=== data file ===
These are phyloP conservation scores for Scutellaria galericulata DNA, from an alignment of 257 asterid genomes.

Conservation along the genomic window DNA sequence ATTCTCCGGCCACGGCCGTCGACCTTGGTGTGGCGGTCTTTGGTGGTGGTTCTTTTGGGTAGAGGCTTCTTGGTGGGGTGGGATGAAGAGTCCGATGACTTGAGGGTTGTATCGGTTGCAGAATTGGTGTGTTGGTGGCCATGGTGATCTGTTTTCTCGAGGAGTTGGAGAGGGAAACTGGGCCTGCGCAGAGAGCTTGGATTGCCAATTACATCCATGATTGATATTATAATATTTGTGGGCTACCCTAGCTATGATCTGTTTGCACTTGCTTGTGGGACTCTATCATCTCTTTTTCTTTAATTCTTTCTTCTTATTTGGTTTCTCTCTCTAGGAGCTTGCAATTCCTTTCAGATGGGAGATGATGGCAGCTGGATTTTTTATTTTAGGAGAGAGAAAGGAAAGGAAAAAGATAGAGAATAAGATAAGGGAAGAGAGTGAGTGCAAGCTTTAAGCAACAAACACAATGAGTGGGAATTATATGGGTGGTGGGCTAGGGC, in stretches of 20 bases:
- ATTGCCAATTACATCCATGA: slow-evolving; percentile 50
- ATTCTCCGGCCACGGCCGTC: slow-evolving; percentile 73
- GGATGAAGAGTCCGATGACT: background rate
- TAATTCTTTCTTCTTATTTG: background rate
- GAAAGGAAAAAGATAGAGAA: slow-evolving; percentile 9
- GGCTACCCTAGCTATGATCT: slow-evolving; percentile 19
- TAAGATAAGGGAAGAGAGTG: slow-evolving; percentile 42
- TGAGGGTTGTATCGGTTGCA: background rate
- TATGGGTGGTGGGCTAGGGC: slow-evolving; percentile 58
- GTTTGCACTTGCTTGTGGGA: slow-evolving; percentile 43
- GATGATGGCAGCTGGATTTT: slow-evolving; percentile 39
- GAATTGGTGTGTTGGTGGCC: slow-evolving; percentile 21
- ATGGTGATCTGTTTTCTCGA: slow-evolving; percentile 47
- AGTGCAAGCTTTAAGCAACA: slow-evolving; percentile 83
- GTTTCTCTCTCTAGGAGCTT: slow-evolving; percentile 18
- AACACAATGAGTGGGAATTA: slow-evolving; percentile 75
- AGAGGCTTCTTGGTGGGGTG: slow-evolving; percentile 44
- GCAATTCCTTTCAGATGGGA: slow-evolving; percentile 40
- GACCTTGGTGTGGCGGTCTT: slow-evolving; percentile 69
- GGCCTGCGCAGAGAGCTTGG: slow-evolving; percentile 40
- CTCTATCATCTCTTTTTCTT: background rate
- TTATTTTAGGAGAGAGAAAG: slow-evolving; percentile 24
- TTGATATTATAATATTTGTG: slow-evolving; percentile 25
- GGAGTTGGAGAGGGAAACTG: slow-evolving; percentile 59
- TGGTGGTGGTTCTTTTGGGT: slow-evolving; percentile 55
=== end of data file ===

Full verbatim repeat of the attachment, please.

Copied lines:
These are phyloP conservation scores for Scutellaria galericulata DNA, from an alignment of 257 asterid genomes.

Conservation along the genomic window DNA sequence ATTCTCCGGCCACGGCCGTCGACCTTGGTGTGGCGGTCTTTGGTGGTGGTTCTTTTGGGTAGAGGCTTCTTGGTGGGGTGGGATGAAGAGTCCGATGACTTGAGGGTTGTATCGGTTGCAGAATTGGTGTGTTGGTGGCCATGGTGATCTGTTTTCTCGAGGAGTTGGAGAGGGAAACTGGGCCTGCGCAGAGAGCTTGGATTGCCAATTACATCCATGATTGATATTATAATATTTGTGGGCTACCCTAGCTATGATCTGTTTGCACTTGCTTGTGGGACTCTATCATCTCTTTTTCTTTAATTCTTTCTTCTTATTTGGTTTCTCTCTCTAGGAGCTTGCAATTCCTTTCAGATGGGAGATGATGGCAGCTGGATTTTTTATTTTAGGAGAGAGAAAGGAAAGGAAAAAGATAGAGAATAAGATAAGGGAAGAGAGTGAGTGCAAGCTTTAAGCAACAAACACAATGAGTGGGAATTATATGGGTGGTGGGCTAGGGC, in stretches of 20 bases:
- ATTGCCAATTACATCCATGA: slow-evolving; percentile 50
- ATTCTCCGGCCACGGCCGTC: slow-evolving; percentile 73
- GGATGAAGAGTCCGATGACT: background rate
- TAATTCTTTCTTCTTATTTG: background rate
- GAAAGGAAAAAGATAGAGAA: slow-evolving; percentile 9
- GGCTACCCTAGCTATGATCT: slow-evolving; percentile 19
- TAAGATAAGGGAAGAGAGTG: slow-evolving; percentile 42
- TGAGGGTTGTATCGGTTGCA: background rate
- TATGGGTGGTGGGCTAGGGC: slow-evolving; percentile 58
- GTTTGCACTTGCTTGTGGGA: slow-evolving; percentile 43
- GATGATGGCAGCTGGATTTT: slow-evolving; percentile 39
- GAATTGGTGTGTTGGTGGCC: slow-evolving; percentile 21
- ATGGTGATCTGTTTTCTCGA: slow-evolving; percentile 47
- AGTGCAAGCTTTAAGCAACA: slow-evolving; percentile 83
- GTTTCTCTCTCTAGGAGCTT: slow-evolving; percentile 18
- AACACAATGAGTGGGAATTA: slow-evolving; percentile 75
- AGAGGCTTCTTGGTGGGGTG: slow-evolving; percentile 44
- GCAATTCCTTTCAGATGGGA: slow-evolving; percentile 40
- GACCTTGGTGTGGCGGTCTT: slow-evolving; percentile 69
- GGCCTGCGCAGAGAGCTTGG: slow-evolving; percentile 40
- CTCTATCATCTCTTTTTCTT: background rate
- TTATTTTAGGAGAGAGAAAG: slow-evolving; percentile 24
- TTGATATTATAATATTTGTG: slow-evolving; percentile 25
- GGAGTTGGAGAGGGAAACTG: slow-evolving; percentile 59
- TGGTGGTGGTTCTTTTGGGT: slow-evolving; percentile 55